Fly Box Simplication – A Status Update

 

I had a previous post about using Plano boxes as fly warehouses – from which individual flies are pulled for the day’s fishing (see post here)

I wanted to report on what I’ve found.

I started with my saltwater flies, as I have a smaller assortment for sea-run cutthroat trout fishing than I do freshwater fishing.

I decided to put everything into the same box and organize by the same fly type, e.g., all baby chum salmon patterns in the same slot; all euphasilids (shrimp-like crustaceans), and so on. I did put my clouser minnows in different slots as I had a number of each color; if I got more flies I would probably combine them in a couple of slots.

I think the Plano boxes for saltwater flies – at least mine – is a terrific organizing tool. Admittedly, I keep a group of the flies I most use in a small box in my sling pack. But it’s good to know I can keep everything else in one place and if needed could just bring the Plano box to the beach.

I’ve not been as satisfied with my organization of freshwater flies. I’ve not yet figured out an approach that works with the array of flies. I think part of the problem is that I’ve accumulated those flies over a number of years without much of plan. So, for example, I‘ve got bunches of Parachute Adams but only a few Stimulators. Then I’ve got weird numbers of sizes – sometimes too many sizes; other times not having enough.

The more I think about it, a better approach for my freshwater flies would be to go through and toss out the old ones; then determine what I want to keep. As it is, freshwater fishing will be less of a priority given the nearness of the Puget Sound beaches. And when I do make the drive over to the Yakima, I can stop by one of the local shops and pick up a bunch for what’s working.

So maybe this is just an intellectually empty exercise – at least for my freshwater flies. But then again, it’s still thinking about fly fishing.

The Closing

I’ve made mention in previous posts about our move to Gig Harbor. The house was ours on the first of July.  We started hauling boxes over immediately. Movers brought over the big items (e.g., beds and furniture) the following weekend. Last week we cleared out the storage locker we used during the “decluttering and staging” we had done in preparation for selling our Kent house. That means our Gig Harbor house finally has everything we own in it. Plus, it seems for some period of time, storage boxes, as we adjust to new realities in closets and rooms.

This past Friday the buyers of our Kent house finally closed with the recording of the deed. They own the house and we now have only our new one. Everything has been closed.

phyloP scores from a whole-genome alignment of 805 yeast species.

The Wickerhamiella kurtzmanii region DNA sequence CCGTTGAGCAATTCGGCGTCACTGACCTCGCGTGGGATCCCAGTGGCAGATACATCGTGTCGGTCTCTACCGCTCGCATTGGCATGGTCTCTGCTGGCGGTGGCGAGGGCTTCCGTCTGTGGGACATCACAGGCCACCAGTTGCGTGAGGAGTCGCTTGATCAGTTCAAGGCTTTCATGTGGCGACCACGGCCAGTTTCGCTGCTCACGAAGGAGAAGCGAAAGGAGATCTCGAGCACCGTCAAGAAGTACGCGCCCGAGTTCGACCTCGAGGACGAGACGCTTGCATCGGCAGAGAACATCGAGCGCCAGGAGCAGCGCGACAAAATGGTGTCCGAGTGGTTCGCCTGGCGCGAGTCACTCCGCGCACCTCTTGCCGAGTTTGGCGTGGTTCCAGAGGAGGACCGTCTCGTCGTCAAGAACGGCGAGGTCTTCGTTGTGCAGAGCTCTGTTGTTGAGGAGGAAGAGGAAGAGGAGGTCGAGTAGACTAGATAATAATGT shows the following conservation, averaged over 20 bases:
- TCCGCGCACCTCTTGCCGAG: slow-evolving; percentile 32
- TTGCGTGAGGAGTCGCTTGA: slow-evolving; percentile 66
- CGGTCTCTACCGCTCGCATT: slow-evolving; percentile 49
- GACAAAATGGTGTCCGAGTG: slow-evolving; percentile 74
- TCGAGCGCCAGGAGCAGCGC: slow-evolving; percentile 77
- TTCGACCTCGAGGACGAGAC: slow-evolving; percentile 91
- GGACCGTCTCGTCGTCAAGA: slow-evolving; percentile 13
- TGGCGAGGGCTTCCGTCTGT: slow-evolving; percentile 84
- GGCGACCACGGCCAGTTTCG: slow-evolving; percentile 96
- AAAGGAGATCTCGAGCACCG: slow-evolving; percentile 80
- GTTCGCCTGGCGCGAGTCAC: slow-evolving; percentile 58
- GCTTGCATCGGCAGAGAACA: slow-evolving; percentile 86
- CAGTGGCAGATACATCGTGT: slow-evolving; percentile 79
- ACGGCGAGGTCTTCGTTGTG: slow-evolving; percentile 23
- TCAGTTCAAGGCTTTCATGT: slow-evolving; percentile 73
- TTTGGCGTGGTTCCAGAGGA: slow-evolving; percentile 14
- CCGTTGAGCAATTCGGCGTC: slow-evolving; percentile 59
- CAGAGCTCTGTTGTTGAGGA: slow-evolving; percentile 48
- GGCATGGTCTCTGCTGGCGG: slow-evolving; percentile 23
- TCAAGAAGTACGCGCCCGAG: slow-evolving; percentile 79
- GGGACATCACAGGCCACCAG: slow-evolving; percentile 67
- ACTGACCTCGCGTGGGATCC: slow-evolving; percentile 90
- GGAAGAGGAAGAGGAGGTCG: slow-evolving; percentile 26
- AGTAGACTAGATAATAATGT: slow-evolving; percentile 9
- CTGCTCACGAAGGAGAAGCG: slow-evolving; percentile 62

Closing is a term used in the western of the United States to indicate when the parties in a real estate sale complete the transaction under the supervision of a trusted agent (escrow officer); documents are signed and any funds needed to complete the transaction are collected. Interestingly, as it was something I didn’t know, that in the eastern part of the U.S., it’s called settlement and is handled by a settlement agent.

But did we really close something?

In both a literal and figurative sense we did.  Obviously, we closed (completed) the financial transaction discussed above. And figuratively, we closed out a part of our lives in a place we no longer live.

A good many things will be missed, but not all.

We’ll miss our neighbors – some of whom I didn’t get to know as well as I should in all the years we lived there. The excellent arts program run by the city of Kent, which gave me a chance to see the East Village Opera Company and Roger McGuinn. The routes we developed to walk our dogs or for me to go running. A few very nice groceries and restaurants – specifically Paolo’s. QFC and Nature’s Market – both for their quality vegetables and fruits; the latter for an excellent variety of supplements. And the noise of children on their way to and from school buses – marking the end and the beginning of summer.

While many of the above are close enough for a visit, it’s never the same. Stepping away from a place even for a time means only coming back as a visitor. It’s like going back to the house you grew up in. It’s never quite the same.

Fewer words are needed for won’t be missed: one neighbor for the large numbers of cars in varying states of repair cycled between curb and driveway; the tedious routes endured on the daily drive to work; the tired and increasingly tiresome array of chain restaurants (mostly fast-food) that were close by; and the way in which the main floor of our Kent house became unbearble when outside temperatures reached even only the high seventies.

So this reflection is the final close of that chapter of life.

The new chapter has begun.  We live in a house we like in an area we’ve wanted to live. I can be standing in salt water casting my rod not more than three miles from where I live. Our new neighbors seem nice. I’ve started my list of things to be fixed or upgraded in the new house. And the drive to work – while long – isn’t as bad as I thought it’d be. As in all things, there will be the good, the bad, and the things to be endured.

But the last three months of moving are over. It’s time to get back to fly fishing.